OK, I know this only enhances my reputation as a grumbler, but one grows weary of a culture that is constantly accommodating sloppiness … adopting the lowest common denominator … abandoning consistency … devaluing craft … grumble, grumble, grumble.
It comes as yet another grief to a one-time and forever copy editor that the Associated Press announced March 18 that it was changing its rule regarding ‘e-mail.’ ‘Email’ is now the AP style preference. Lose the hyphen.
But they intend to keep the hyphen in other e- terms!
Here’s the official entry: “email Acceptable in all references for electronic mail. … Use a hyphen with other e- terms: e-book, e-business, e-commerce.”
The AP Style Guru explained the change in a March 21 “Ask the editor” entry: “The Stylebook’s change to email reflects the reality of usage. Other e- terms are clearer with the hyphen.”
“Reflects the reality of usage.” Now there’s a principle for making good decisions. Read that: “Everybody and their dog is writing it without the hyphen and we’re tired of changing it.”
And further demonstrating the intellectual horsepower driving the AP these days: They are keeping the hyphen for all other e- terms because they are “clearer with the hyphen.” Read that: “We don’t have to change them as often because those words aren’t used as much as ’email.'”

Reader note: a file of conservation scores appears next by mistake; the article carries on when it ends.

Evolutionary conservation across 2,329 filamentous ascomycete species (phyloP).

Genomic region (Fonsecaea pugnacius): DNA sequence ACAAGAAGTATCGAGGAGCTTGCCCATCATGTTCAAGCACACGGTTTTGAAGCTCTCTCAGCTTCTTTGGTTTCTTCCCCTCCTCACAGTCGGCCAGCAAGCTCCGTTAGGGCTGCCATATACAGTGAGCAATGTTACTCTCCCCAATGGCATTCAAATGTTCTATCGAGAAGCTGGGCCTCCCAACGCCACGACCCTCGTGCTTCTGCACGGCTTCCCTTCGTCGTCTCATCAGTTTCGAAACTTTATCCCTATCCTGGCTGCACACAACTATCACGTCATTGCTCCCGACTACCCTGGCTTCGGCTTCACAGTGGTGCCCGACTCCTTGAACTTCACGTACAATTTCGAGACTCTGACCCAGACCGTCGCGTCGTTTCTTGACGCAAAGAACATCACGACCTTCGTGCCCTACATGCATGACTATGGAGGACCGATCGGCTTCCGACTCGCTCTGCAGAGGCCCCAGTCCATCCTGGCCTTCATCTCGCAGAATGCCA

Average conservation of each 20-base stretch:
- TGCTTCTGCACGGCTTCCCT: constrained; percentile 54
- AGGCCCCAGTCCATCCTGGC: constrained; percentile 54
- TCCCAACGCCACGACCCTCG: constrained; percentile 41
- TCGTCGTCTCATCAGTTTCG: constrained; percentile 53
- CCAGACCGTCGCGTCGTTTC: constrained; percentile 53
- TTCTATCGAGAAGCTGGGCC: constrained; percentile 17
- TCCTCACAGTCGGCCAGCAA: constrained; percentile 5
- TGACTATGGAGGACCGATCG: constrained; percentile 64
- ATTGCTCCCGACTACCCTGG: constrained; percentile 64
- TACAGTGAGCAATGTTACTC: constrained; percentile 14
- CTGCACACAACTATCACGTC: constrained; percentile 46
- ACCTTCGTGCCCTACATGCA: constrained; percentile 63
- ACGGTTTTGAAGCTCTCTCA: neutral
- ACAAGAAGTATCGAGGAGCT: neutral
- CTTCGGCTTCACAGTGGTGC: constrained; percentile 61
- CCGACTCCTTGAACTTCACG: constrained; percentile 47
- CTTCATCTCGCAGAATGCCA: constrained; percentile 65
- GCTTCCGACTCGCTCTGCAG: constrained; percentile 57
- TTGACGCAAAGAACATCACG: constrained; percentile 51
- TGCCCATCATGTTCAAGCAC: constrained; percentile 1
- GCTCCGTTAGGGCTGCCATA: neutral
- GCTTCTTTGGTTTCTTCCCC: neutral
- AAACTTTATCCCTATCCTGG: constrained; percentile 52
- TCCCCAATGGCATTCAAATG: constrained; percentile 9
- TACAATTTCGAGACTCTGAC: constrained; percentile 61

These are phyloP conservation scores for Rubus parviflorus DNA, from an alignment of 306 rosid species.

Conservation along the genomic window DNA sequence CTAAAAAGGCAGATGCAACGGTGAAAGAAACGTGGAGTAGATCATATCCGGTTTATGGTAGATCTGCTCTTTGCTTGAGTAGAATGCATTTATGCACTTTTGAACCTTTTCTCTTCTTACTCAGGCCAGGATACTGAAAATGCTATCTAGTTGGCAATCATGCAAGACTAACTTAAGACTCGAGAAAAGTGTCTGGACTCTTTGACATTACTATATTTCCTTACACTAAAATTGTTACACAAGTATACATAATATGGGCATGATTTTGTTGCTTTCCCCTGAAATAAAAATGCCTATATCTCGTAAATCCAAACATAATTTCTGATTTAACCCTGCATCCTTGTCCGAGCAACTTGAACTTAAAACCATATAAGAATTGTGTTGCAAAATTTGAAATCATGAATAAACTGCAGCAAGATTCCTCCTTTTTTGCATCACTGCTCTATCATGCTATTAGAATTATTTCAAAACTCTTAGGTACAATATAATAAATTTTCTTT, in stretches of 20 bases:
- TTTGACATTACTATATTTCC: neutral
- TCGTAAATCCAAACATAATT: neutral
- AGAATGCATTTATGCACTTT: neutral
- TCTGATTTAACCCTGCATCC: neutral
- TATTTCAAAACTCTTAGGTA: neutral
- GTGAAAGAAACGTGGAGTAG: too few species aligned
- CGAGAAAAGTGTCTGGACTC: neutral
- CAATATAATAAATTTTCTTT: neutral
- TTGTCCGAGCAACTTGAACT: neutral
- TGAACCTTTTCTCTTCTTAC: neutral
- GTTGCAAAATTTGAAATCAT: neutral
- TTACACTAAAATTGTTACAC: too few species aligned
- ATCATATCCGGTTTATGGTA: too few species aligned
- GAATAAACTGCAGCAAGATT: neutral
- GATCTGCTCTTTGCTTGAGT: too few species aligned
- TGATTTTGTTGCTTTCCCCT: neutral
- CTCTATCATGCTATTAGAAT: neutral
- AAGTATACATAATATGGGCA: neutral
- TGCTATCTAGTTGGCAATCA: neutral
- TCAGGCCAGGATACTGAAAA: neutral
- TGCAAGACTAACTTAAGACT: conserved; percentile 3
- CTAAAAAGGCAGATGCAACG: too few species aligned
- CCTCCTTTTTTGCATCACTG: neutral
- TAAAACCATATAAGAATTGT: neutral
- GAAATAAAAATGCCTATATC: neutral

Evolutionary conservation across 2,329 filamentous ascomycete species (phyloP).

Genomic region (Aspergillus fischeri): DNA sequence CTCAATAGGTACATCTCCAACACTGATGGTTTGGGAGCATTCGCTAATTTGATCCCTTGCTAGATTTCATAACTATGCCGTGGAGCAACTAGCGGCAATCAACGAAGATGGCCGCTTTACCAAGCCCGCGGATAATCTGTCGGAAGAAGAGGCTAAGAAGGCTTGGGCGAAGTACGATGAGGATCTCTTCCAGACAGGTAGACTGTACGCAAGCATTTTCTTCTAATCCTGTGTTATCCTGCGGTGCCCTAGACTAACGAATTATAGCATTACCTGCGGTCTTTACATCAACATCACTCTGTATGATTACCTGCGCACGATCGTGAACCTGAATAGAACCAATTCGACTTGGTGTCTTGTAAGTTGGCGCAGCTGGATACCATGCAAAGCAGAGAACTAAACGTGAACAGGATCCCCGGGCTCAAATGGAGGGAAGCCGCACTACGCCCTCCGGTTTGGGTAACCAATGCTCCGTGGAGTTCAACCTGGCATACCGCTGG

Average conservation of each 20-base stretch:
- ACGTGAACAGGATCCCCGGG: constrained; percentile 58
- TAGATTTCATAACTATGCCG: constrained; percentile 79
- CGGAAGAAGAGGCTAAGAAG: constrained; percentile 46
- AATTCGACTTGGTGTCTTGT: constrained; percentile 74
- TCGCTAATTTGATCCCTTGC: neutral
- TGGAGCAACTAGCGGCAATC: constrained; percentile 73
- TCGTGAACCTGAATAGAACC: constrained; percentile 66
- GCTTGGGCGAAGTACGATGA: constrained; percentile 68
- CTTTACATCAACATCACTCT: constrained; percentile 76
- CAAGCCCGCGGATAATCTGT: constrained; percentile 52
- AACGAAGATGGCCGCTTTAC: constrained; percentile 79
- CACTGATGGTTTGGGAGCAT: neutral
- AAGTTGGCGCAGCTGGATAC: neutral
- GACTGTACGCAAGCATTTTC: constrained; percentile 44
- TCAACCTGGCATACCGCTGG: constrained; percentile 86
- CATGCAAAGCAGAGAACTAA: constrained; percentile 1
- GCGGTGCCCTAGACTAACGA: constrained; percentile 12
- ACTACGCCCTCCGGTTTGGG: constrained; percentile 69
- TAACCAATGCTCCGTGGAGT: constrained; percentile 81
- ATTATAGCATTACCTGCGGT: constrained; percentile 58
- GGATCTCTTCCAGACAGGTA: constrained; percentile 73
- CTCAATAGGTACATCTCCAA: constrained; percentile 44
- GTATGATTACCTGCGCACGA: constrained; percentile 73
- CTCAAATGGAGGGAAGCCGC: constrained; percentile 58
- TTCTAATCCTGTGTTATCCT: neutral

I’m not a legalist about grammar. When I’m editing, I just try to be consistent and make things easier for the reader. It’s about understandability, not what some arbiter of justice determined is true and correct.
So make the shift to ’email’ if you’re tired of changing it. But at least be consistent and change the other e- terms too.
And drop all pretense that the AP Stylebook’s guidelines have anything to do with best practices. These days, we are far more interested in what’s easy than what’s best.
Now that we admit our primary value is accommodating common usage, get ready for a veritable tsunami of other changes from the brain trust at the AP. Po-pomo culture is going to take us in some very interesting directions.
They can start with a pronouncement that “ur” and “plz” are both acceptable. From what English and journalism professors tell me, those are most definitely the common usage among the next generation of reporters.
I wish I could rise above such trivialities with the grace and aplomb of the Baltimore Sun’s John McIntyre.